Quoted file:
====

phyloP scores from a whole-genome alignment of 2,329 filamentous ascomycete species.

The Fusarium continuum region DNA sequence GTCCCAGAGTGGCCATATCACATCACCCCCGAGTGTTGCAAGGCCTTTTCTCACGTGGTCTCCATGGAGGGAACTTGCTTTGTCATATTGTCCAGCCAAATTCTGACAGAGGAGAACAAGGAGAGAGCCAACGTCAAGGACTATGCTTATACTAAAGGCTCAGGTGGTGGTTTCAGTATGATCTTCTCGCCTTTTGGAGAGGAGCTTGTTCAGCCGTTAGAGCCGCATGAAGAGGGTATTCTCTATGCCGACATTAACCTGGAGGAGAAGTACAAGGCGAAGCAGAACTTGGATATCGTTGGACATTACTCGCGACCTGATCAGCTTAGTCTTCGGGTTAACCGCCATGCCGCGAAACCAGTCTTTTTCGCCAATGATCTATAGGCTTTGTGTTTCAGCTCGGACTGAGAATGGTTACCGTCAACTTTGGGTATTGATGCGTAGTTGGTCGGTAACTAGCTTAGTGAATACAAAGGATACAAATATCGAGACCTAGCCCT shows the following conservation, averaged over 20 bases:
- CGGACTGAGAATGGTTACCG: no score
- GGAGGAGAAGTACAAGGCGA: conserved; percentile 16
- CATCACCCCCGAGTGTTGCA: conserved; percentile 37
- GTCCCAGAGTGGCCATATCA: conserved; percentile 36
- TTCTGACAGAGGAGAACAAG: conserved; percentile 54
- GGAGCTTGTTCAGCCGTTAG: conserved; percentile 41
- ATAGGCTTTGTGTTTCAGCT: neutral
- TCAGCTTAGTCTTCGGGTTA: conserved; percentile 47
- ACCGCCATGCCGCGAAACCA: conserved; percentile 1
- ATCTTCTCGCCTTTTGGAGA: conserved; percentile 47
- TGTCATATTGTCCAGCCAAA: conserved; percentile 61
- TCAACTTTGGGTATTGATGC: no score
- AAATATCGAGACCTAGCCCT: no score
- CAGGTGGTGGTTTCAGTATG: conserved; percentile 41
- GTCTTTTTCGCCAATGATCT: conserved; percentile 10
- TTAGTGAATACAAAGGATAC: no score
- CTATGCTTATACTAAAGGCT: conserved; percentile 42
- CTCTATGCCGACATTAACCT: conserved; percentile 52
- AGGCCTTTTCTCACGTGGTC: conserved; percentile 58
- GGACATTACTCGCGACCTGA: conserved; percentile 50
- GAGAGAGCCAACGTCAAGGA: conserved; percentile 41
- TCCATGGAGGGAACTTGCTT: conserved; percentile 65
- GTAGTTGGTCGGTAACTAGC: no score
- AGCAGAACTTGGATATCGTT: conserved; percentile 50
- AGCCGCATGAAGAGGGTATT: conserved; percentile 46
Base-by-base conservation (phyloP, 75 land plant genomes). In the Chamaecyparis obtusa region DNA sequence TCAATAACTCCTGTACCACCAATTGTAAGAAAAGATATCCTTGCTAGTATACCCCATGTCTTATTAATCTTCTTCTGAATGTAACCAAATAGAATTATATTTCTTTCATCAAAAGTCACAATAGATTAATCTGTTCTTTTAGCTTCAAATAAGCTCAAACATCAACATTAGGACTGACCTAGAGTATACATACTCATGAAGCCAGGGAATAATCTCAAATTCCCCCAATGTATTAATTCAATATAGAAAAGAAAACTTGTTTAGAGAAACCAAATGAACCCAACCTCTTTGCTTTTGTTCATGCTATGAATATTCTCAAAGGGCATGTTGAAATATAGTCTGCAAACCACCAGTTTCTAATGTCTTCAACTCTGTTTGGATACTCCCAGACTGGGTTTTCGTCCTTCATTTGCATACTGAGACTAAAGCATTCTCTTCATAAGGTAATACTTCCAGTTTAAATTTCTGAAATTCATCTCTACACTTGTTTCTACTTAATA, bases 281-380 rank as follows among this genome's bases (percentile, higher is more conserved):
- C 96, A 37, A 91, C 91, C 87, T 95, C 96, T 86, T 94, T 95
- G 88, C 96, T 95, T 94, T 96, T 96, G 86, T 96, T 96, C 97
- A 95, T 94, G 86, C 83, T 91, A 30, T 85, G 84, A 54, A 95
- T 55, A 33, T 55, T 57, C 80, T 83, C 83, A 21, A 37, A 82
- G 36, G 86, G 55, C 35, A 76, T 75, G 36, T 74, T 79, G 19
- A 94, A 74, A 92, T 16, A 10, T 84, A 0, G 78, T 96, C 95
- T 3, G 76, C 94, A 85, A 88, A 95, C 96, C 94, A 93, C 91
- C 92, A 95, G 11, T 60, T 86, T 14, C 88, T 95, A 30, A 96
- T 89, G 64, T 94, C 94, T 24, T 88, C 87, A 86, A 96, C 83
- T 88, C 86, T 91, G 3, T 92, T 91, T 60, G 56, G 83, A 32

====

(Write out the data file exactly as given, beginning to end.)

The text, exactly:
phyloP scores from a whole-genome alignment of 2,329 filamentous ascomycete species.

The Fusarium continuum region DNA sequence GTCCCAGAGTGGCCATATCACATCACCCCCGAGTGTTGCAAGGCCTTTTCTCACGTGGTCTCCATGGAGGGAACTTGCTTTGTCATATTGTCCAGCCAAATTCTGACAGAGGAGAACAAGGAGAGAGCCAACGTCAAGGACTATGCTTATACTAAAGGCTCAGGTGGTGGTTTCAGTATGATCTTCTCGCCTTTTGGAGAGGAGCTTGTTCAGCCGTTAGAGCCGCATGAAGAGGGTATTCTCTATGCCGACATTAACCTGGAGGAGAAGTACAAGGCGAAGCAGAACTTGGATATCGTTGGACATTACTCGCGACCTGATCAGCTTAGTCTTCGGGTTAACCGCCATGCCGCGAAACCAGTCTTTTTCGCCAATGATCTATAGGCTTTGTGTTTCAGCTCGGACTGAGAATGGTTACCGTCAACTTTGGGTATTGATGCGTAGTTGGTCGGTAACTAGCTTAGTGAATACAAAGGATACAAATATCGAGACCTAGCCCT shows the following conservation, averaged over 20 bases:
- CGGACTGAGAATGGTTACCG: no score
- GGAGGAGAAGTACAAGGCGA: conserved; percentile 16
- CATCACCCCCGAGTGTTGCA: conserved; percentile 37
- GTCCCAGAGTGGCCATATCA: conserved; percentile 36
- TTCTGACAGAGGAGAACAAG: conserved; percentile 54
- GGAGCTTGTTCAGCCGTTAG: conserved; percentile 41
- ATAGGCTTTGTGTTTCAGCT: neutral
- TCAGCTTAGTCTTCGGGTTA: conserved; percentile 47
- ACCGCCATGCCGCGAAACCA: conserved; percentile 1
- ATCTTCTCGCCTTTTGGAGA: conserved; percentile 47
- TGTCATATTGTCCAGCCAAA: conserved; percentile 61
- TCAACTTTGGGTATTGATGC: no score
- AAATATCGAGACCTAGCCCT: no score
- CAGGTGGTGGTTTCAGTATG: conserved; percentile 41
- GTCTTTTTCGCCAATGATCT: conserved; percentile 10
- TTAGTGAATACAAAGGATAC: no score
- CTATGCTTATACTAAAGGCT: conserved; percentile 42
- CTCTATGCCGACATTAACCT: conserved; percentile 52
- AGGCCTTTTCTCACGTGGTC: conserved; percentile 58
- GGACATTACTCGCGACCTGA: conserved; percentile 50
- GAGAGAGCCAACGTCAAGGA: conserved; percentile 41
- TCCATGGAGGGAACTTGCTT: conserved; percentile 65
- GTAGTTGGTCGGTAACTAGC: no score
- AGCAGAACTTGGATATCGTT: conserved; percentile 50
- AGCCGCATGAAGAGGGTATT: conserved; percentile 46
Base-by-base conservation (phyloP, 75 land plant genomes). In the Chamaecyparis obtusa region DNA sequence TCAATAACTCCTGTACCACCAATTGTAAGAAAAGATATCCTTGCTAGTATACCCCATGTCTTATTAATCTTCTTCTGAATGTAACCAAATAGAATTATATTTCTTTCATCAAAAGTCACAATAGATTAATCTGTTCTTTTAGCTTCAAATAAGCTCAAACATCAACATTAGGACTGACCTAGAGTATACATACTCATGAAGCCAGGGAATAATCTCAAATTCCCCCAATGTATTAATTCAATATAGAAAAGAAAACTTGTTTAGAGAAACCAAATGAACCCAACCTCTTTGCTTTTGTTCATGCTATGAATATTCTCAAAGGGCATGTTGAAATATAGTCTGCAAACCACCAGTTTCTAATGTCTTCAACTCTGTTTGGATACTCCCAGACTGGGTTTTCGTCCTTCATTTGCATACTGAGACTAAAGCATTCTCTTCATAAGGTAATACTTCCAGTTTAAATTTCTGAAATTCATCTCTACACTTGTTTCTACTTAATA, bases 281-380 rank as follows among this genome's bases (percentile, higher is more conserved):
- C 96, A 37, A 91, C 91, C 87, T 95, C 96, T 86, T 94, T 95
- G 88, C 96, T 95, T 94, T 96, T 96, G 86, T 96, T 96, C 97
- A 95, T 94, G 86, C 83, T 91, A 30, T 85, G 84, A 54, A 95
- T 55, A 33, T 55, T 57, C 80, T 83, C 83, A 21, A 37, A 82
- G 36, G 86, G 55, C 35, A 76, T 75, G 36, T 74, T 79, G 19
- A 94, A 74, A 92, T 16, A 10, T 84, A 0, G 78, T 96, C 95
- T 3, G 76, C 94, A 85, A 88, A 95, C 96, C 94, A 93, C 91
- C 92, A 95, G 11, T 60, T 86, T 14, C 88, T 95, A 30, A 96
- T 89, G 64, T 94, C 94, T 24, T 88, C 87, A 86, A 96, C 83
- T 88, C 86, T 91, G 3, T 92, T 91, T 60, G 56, G 83, A 32